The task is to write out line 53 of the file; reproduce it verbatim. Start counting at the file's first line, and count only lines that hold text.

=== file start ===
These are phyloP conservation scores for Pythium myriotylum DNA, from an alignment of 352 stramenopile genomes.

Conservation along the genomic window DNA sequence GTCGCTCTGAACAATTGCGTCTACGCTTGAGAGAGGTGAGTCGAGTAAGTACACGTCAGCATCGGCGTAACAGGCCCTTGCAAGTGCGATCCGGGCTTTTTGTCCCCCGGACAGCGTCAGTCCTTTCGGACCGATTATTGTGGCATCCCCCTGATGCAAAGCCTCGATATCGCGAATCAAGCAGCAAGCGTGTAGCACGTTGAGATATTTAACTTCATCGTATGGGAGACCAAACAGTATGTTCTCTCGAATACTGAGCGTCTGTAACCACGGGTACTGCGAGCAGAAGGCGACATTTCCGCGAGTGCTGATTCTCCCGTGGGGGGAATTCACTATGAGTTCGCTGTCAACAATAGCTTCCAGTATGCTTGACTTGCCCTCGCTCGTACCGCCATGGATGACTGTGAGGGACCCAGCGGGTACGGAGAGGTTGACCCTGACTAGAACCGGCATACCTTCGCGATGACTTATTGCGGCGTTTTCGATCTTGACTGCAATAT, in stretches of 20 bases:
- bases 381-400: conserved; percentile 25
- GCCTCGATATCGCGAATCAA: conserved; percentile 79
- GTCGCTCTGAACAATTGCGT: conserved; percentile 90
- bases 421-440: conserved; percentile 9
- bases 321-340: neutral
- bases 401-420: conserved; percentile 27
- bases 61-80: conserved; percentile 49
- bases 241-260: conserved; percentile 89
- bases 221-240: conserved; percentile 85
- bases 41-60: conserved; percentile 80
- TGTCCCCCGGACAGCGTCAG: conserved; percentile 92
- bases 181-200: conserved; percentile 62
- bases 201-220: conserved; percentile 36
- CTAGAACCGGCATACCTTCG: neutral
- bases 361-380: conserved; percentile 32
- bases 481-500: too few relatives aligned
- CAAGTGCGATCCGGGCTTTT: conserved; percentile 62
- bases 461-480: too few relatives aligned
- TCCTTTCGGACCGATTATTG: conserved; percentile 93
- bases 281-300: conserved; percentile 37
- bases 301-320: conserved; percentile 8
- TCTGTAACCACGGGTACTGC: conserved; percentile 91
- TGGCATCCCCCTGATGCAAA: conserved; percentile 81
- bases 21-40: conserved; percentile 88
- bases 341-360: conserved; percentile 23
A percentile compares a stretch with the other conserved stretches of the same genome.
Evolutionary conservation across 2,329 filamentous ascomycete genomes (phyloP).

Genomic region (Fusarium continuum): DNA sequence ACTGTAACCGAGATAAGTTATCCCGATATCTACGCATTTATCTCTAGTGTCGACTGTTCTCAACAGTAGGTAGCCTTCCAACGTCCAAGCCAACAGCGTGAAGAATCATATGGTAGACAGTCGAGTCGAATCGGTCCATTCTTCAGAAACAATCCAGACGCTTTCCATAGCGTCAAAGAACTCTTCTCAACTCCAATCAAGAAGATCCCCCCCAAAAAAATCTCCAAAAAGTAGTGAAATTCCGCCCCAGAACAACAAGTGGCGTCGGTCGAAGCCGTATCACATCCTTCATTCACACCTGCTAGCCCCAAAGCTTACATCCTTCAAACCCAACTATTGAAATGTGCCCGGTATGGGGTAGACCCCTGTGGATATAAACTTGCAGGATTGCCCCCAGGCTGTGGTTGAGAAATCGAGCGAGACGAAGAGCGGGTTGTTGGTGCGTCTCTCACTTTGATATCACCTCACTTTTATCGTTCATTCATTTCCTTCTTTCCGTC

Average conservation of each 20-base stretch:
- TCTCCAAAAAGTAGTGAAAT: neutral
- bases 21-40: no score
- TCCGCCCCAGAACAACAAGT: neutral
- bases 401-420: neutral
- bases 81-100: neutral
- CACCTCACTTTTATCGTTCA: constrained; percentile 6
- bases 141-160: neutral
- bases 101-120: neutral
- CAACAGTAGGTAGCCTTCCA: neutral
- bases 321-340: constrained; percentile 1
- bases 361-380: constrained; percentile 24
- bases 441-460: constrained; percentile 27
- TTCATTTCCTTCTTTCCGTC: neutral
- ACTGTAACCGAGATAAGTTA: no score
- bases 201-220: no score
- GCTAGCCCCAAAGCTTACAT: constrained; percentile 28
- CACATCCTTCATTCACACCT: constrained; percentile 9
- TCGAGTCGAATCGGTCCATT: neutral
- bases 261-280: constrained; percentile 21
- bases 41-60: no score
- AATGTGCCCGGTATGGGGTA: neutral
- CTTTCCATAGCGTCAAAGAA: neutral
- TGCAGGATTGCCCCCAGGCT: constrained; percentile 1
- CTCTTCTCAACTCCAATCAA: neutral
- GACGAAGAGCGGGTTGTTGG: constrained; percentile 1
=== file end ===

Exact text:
- CTTTCCATAGCGTCAAAGAA: neutral